SQL Load Balancing Benchmark – Comparing Performance of MaxScale vs HAProxy

Krzysztof Ksiazek


In a previous post, we gave you a quick overview of the MaxScale load balancer and walked through installation and configuration. We did some quick benchmarks using sysbench, a system performance benchmark that supports testing CPU, memory, IO, mutex and also MySQL performance. We will be sharing the results in this blog post.

Sysbench setup

For our tests we used the latest version of sysbench, straight from bzr. Installation is simple. First, make sure you have all the prerequisites. For Ubuntu these are: libmysqlclient-dev (or equivalent), bzr, automake, make, libtool and libssl-dev.

Get the code and compile it:

$ cd /root
$ bzr branch lp:sysbench
$ cd /root/sysbench
$ ./
$ ./configure
$ make
$ make install

The next step was to prepare database for a benchmark. We created the ‘sbtest’ schema and granted access to it to the ‘sbtest’ user with a correct password. After that, populate the database using the following command:

$ sysbench 

Once complete, it is time for some benchmarking.


Performance benchmarks

We were interested mostly in the proxy’s throughput thus we executed a series of read-only sysbench OLTP tests. The exact command looked as below:

$ sysbench 

Now, one of the gotchas we ran into while evaluating MaxScale – when using RW service, is that all reads headed directly to the ‘Master’. After some head scratching, we found that, by default, sysbench uses explicit transactions (see –oltp-skip-trx=on in the sysbench command above). MaxScale implements read/write split in a way that may be slightly misleading before you get used to it – reads are split across “slave” nodes, but there are some exceptions. One of them are transactions that are started explicitly – if your app executes queries using BEGIN; … ; COMMIT; , then all such queries will be routed to the single ‘Master’ instance. As a result, we had to add –oltp-skip-trx=on flag to the sysbench program to make sure reads will be split onto the slaves.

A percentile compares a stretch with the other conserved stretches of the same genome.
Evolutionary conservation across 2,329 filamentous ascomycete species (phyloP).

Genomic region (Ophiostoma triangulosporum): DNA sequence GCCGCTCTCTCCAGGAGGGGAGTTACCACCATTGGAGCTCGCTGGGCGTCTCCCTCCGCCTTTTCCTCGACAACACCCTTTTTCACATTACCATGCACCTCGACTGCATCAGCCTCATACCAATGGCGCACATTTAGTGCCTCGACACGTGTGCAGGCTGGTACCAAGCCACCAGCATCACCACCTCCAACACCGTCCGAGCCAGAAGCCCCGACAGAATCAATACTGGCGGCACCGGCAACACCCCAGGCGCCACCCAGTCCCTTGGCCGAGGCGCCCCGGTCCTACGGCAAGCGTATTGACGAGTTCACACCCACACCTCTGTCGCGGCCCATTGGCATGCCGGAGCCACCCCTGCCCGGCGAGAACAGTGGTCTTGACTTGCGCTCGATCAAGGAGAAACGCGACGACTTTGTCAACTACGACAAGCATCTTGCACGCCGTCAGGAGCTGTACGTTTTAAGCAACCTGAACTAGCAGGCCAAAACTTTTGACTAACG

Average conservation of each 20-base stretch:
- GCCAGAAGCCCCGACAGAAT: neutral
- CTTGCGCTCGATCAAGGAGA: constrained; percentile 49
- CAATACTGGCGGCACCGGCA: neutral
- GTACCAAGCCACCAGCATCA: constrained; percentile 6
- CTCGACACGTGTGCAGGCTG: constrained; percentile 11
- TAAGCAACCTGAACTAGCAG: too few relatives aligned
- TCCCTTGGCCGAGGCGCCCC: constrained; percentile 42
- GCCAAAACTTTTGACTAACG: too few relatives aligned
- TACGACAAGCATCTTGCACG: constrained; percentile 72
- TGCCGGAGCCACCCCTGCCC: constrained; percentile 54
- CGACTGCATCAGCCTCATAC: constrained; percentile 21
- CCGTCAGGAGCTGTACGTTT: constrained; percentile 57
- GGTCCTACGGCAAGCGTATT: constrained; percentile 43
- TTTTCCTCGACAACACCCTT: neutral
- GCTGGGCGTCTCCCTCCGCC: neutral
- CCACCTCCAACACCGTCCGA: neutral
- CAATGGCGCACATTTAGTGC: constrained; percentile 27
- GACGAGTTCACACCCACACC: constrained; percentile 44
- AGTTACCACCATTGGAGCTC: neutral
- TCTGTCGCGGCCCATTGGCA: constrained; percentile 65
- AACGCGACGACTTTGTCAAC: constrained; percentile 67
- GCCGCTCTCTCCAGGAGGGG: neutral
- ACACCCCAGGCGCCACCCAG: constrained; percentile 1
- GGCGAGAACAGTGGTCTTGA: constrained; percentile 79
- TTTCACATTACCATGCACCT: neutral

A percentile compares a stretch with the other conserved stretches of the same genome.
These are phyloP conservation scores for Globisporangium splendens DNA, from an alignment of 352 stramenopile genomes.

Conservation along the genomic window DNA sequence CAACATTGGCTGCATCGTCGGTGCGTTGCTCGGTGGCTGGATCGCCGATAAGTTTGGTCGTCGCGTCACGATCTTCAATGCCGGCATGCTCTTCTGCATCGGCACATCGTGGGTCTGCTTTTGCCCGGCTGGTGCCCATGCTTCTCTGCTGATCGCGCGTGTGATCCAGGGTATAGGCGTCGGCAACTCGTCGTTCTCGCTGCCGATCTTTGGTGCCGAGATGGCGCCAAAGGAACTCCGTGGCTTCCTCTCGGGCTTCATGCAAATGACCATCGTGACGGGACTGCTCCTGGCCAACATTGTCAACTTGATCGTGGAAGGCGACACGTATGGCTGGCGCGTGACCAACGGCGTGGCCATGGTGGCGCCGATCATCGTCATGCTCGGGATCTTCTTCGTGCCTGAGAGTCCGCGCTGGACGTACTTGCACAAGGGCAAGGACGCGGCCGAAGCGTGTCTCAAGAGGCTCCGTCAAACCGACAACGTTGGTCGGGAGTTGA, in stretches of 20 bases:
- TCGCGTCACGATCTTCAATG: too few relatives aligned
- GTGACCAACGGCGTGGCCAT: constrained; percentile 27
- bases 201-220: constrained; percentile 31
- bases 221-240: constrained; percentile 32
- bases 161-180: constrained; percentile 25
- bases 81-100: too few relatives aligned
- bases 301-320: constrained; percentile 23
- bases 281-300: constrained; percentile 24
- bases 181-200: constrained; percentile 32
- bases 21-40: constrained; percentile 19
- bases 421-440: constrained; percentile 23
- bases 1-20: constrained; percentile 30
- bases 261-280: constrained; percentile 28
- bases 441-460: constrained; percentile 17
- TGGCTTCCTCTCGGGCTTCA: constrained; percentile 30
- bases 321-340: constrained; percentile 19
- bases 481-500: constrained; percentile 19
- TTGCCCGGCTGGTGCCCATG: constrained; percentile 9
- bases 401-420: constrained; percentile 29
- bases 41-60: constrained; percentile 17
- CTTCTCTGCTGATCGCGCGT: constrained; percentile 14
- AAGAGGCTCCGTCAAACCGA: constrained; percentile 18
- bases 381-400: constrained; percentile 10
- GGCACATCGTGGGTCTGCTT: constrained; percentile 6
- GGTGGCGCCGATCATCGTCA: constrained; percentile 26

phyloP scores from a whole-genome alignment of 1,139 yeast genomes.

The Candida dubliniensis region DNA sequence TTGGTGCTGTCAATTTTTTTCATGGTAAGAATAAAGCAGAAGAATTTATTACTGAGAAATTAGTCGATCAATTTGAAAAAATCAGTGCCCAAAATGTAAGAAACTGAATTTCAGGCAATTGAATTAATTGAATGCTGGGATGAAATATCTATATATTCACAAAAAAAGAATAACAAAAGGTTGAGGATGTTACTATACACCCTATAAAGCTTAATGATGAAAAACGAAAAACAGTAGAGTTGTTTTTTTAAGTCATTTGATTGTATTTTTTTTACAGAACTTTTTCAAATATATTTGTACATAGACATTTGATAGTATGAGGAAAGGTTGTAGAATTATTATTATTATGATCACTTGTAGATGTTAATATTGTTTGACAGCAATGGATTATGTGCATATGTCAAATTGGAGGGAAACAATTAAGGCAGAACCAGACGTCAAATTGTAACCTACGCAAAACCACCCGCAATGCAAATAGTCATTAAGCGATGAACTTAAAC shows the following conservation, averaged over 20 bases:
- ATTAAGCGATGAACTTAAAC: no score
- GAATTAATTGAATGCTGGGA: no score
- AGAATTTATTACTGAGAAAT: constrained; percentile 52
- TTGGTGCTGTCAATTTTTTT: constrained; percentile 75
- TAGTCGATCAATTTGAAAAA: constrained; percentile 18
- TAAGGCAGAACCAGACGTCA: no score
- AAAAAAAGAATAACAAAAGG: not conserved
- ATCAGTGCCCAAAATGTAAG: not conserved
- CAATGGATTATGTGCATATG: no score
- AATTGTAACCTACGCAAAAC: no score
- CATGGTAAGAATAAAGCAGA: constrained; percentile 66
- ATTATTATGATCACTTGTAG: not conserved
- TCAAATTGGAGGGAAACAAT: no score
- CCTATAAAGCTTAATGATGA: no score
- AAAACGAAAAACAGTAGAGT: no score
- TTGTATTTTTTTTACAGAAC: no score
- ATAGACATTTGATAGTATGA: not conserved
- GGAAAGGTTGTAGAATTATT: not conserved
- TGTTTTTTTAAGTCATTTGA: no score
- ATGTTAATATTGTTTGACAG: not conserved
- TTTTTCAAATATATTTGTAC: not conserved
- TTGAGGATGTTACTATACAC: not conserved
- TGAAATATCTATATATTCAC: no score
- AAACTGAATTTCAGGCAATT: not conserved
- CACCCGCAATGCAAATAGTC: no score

Let’s take a look at the results. Hardware-wise, we’ve been using r3.4xlarge EC2 instances for a proxy/sysbench node and three r3.2xlarge EC2 instances for Galera nodes. Workload was in-memory, CPU bound. Thanks to scalability improvements in MySQL 5.6, we were able to fully saturate all 8 CPU cores on an instance when running sysbench directly against a node – this confirmed that results won’t be skewed by MySQL’s scalability limitations.

As can be seen, each routing method provided fairly stable performance with occasional drops. What’s important to clarify – HAProxy fully saturated one CPU core so this level of performance, around 75k selects per second, is the maximum we can get from this proxy under the test workload. 

On the other hand, the round-robin MaxScale router hit contention of some kind outside of the proxy itself – neither network nor CPU were saturated on the proxy or the Galera nodes. We were not able to push through this level of performance. While performing a sanity check using direct connections to Galera, bypassing the proxy, we were only able to reach the same level of performance, confirming it is something outside of MaxScale. We did not investigate further, AWS is a bit too black-boxish for that and it wasn’t really necessary. The total theoretical throughput of the system under our workload was ~135 – 140k selects per second (two nodes with 100% CPU utilization, delivered ~90-95k selects per second).

The read-write split router performed around ~57k of selects per second, saturating four cores – MaxScale was configured to use four threads. Having seen that, we repeated the benchmark allowing MaxScale to use 12 threads. Here are results:

We can see that read-write split router (green dots) bypassed HAProxy’s performance (blue dots). What we can’t see on the graph, but it was captured by us during the benchmark, was that MaxScale used almost nine CPU cores to get there:

 31612 root      20   0 1389876  62860   4392 R 877.2  0.0 339:53.56 maxscale